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Time to Burn

Literally thousands of spinnerbait blade, size and color combinations are assembled into whirling wonders to be used in a variety of conditions to effectively cover depths from 6 inches to 16 feet or deeper. Winter, spring, summer and fall, clear water, stained water, sunny days or cloudy days, the right spinnerbait in the right hands can be deadly. 

Fishing shallow and fast or slow and deep can put you at either end of the spinnerbait spectrum. Master these and the “in-betweens” will broaden your spinnerbait attack.  FLW Tour Ranger/Evinrude pro, Pete Gluszek goes shallow and fast when clear water warms to 60 and up.  He also likes stabilized 70s and up. But, Gluszek’s dominant pattern for burning is “cold to warmer water” times of year. For summer it’s over grass. For early fall patterns, when shad are migrating and the bait is shallow, it’s in the backs of creeks.  But water depth can be all over the place as he also targets points and schooling fish. He says a key is to fish the first quarter of the water column when the water is clear.  Fishing over or near cover or edge drops are a bonus, but not necessary, as fish are moving and willing to chase a bait when Gluszek identifies the “right” time to burn!

Where to burn is wide open, but when to fish spinnerbaits at “warp factor ten” is more defined.  “Wind and spinnerbaits are a magic combination…you can be effective without the wind but once you develop a chop on clear water, lower light penetration increases the strike zone.” Wind creates many fishing benefits. First, less light penetration doesn’t give fish a very good look at speeding spinnerbaits. Fish are more likely to be moving around.  Wind oxygenates water while blowing plankton and zooplankton to the windward side of a bank or bluff, activating the food chain. Fish in these areas are not only more active, but more likely to move to a bait and strike without much discretion!  Bottom line…fish won’t be holding as tight to cover and will be more likely to chase baits.  Chop also allows Gluszek to use bigger profile baits with bigger blades.  While clouds make for a better spinnerbait situation, Gluszek doesn’t hesitate to wind a spinnerbait under sunny skies as long as he has some chop on the water. “But flat water with sun and clear water…no!  Fish will be too tight to cover.  Calm clear water with low light either early in the morning or late is a good situation.”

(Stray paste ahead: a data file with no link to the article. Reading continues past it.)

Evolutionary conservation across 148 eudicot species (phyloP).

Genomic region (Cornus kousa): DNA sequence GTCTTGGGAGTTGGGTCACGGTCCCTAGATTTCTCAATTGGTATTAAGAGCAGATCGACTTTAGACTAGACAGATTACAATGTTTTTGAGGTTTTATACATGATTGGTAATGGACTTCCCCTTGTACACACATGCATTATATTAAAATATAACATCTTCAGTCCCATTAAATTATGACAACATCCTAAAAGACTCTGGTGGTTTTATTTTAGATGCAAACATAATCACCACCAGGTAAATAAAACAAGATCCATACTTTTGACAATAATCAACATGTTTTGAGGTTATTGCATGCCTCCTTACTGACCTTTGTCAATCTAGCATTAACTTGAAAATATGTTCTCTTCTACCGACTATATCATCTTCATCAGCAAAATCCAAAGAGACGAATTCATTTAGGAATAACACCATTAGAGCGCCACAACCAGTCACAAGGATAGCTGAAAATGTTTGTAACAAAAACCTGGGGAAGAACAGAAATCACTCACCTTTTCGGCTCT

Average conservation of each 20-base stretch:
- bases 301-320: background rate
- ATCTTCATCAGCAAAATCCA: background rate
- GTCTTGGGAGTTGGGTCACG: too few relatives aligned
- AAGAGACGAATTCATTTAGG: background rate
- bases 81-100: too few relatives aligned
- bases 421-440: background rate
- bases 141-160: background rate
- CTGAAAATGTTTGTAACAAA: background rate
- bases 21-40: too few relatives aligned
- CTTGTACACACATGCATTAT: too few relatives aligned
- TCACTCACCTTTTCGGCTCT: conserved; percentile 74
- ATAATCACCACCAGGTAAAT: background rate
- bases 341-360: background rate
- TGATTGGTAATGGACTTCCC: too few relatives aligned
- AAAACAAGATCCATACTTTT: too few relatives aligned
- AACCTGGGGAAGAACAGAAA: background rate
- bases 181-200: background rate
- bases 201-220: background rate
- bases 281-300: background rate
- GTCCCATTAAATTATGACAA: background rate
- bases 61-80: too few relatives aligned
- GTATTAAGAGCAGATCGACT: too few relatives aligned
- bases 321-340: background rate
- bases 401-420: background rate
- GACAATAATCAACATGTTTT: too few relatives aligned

Not all spinnerbaits handle speed. “It is almost always a dual willow. Typically primary or back blade is a big one with a little one up front…but I throw smaller blades the same size to move the bait faster without rolling or blowing out of the water.”  Gluszek modifies spinnerbaits, adding more weight to enable him to increase the speed of smaller spinnerbaits to keep them from “rolling”.  Pulling the rubber from a rubber core weight, he places the weight on the hook shaft close to the skirt, crimping in place with pliers.  “It is a great trick when you don’t have the wind you are looking for and need more speed with a smaller profile in clear water. Typically, he modifies ¼ ounce bait for the tough conditions. With more chop, he opts for bigger baits with bigger blades and the added weight to burn with a bigger profile.

While on-the-water modifications get the job done, Gluszek says companies build baits specifically for burning. One is War Eagle.  Their “Screaming Eagle” is a ¼ ounce frame with a ½ ounce body. This smaller-profile compact bait, with bullet head and extra weight on the hook shaft, flies through the water, perfect for clear water burning!  Company owner Keith Brashers says the head allows water to rush through the skirt creating more action. In addition, skirts are hand tied with wire and do not slip!  Toss in a very thin wire for vibration, quality blades and swivels, a MUSTAD hook, and you have a made-in-the-USA customized lure.  This bulked up bait can also be slow rolled to go deeper.  Gluszek has settled on War Eagle. “They have an excellent clear water spinnerbait with translucent skirt combos…their weighting system with respect to their blades and their arms are dead on.” He adds that no matter the bait, it’s important to check the hook point especially after you catch fish or around rocks. Use a stone…toward the point on three sides.  “Stick the thumbnail. If it sticks, it’s OK. If it scratches, I keep going.”